Location-sharing company raises $7.5 million Series B for fresh approach to LBS
The future is so creepy.
While much of the discussion related to location-based services has swirled around applications like Foursquare, which allow you to check into the restaurant, bar or whatever place you’re at, that’s really just the beginning. Taken to its logical conclusion, the true power of location is being able to broadcast where you are at every single moment.
Who would willingly sign up for such a surrendering of privacy? A lot of people, actually. One million people alone have signed up for Glympse, an application that does just that.
And now some investors are betting that a lot more people will want to get in on the action.
The location-sharing company announced Wednesday that it has closed $7.5 million in Series B funding led by Menlo Ventures and Ignition Partners.
Glympse, aiming to work around privacy concerns associated with location, offers users unique features that let them share their location only with a specific group of people and only for a set amount of time. For example, if you’re on your way to work, you can give your co-workers a 30-minute “Glympse” into your trip; if you hit traffic, they’ll know in real-time.
Or, on the way back from the office, give your family a “Glympse” into your route home; as they watch you travel from their computer screen, they can see that maybe you stopped at the grocery store, and that’s why you’re not home yet.
The app, which is currently available for Android, iPhone, Windows Phone 7 and BlackBerry, is also integrated into social media via Facebook and Twitter. Set a timer and share your location with family, friends and/or followers with ease.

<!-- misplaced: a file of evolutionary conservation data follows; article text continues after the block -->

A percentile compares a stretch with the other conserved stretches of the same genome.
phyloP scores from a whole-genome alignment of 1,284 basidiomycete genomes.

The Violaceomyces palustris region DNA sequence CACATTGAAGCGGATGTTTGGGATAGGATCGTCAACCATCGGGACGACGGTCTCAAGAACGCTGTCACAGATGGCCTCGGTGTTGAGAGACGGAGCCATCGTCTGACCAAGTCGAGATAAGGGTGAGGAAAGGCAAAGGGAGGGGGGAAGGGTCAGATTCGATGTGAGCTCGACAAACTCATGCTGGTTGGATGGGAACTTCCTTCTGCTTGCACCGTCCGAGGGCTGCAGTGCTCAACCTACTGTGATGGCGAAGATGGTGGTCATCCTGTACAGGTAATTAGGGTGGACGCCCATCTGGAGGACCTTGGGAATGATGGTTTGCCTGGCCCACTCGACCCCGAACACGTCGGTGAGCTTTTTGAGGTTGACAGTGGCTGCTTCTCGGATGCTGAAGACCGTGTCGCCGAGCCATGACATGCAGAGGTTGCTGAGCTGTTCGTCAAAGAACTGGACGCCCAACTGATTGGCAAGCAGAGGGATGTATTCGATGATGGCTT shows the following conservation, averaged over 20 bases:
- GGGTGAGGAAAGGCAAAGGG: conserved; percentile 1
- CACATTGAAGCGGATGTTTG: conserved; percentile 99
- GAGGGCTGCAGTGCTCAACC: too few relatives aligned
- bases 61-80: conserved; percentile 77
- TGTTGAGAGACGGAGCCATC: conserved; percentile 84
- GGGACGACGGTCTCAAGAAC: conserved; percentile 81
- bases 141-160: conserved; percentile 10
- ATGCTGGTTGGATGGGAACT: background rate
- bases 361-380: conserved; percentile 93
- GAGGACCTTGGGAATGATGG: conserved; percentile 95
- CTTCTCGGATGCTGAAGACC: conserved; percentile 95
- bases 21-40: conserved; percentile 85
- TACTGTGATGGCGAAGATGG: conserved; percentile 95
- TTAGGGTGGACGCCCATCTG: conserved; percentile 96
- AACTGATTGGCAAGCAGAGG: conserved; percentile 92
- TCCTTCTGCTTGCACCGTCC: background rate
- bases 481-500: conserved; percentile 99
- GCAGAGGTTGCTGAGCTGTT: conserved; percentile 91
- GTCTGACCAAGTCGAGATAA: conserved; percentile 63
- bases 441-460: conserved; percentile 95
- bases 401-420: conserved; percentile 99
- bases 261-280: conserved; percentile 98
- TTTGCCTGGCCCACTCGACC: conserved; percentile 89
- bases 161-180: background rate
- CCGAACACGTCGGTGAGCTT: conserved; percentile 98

Of course, Glympse isn’t the only one offering this kind of location sharing service. The biggest player in the space must be Google Latitude, which by last December had already been downloaded a reported nine million times. The difference with Latitude is that it tracks you where you go, all the time, unless you specifically turn off tracking.
Glympse may have a upperhand with its emphasis on the timer and sharing with only a select group of people.
Here's the response I received from Brian Trussel, Glympse CEO and co-founder, when I asked about how his company compares to Google Latitude:
We're quite different. Most other location services concentrate on having a pre-set, small social network of permanent 'location sharing' friends. Or at the other extreme, of broadcasting your check-ins to the world. They are about serendipity, "Oh, I didn't know you were at the coffee shop around the corner". Or, "Hey everyone, I'm at Starbucks!"
At Glympse, we're the other end of the serendipity spectrum. We are a purpose based location sharing service. The everyday "Where are you?", "I'm on my way", "Let's meet here for lunch" scenarios. We are focused on simple, situational location sharing. It's why we are time based. It's why we don't require a sign up, or a login, or a list of 'location-friends'. For example, you can use Glympse when you're on your way to a first time meeting with a client. They don't need any software, and don't even need to know what Glympse is. It's a great first time experience. We have no social network to maintain, no privacy controls to fuss with. Other services will have a much longer feature set, but also are much more complex to understand, use, and manage.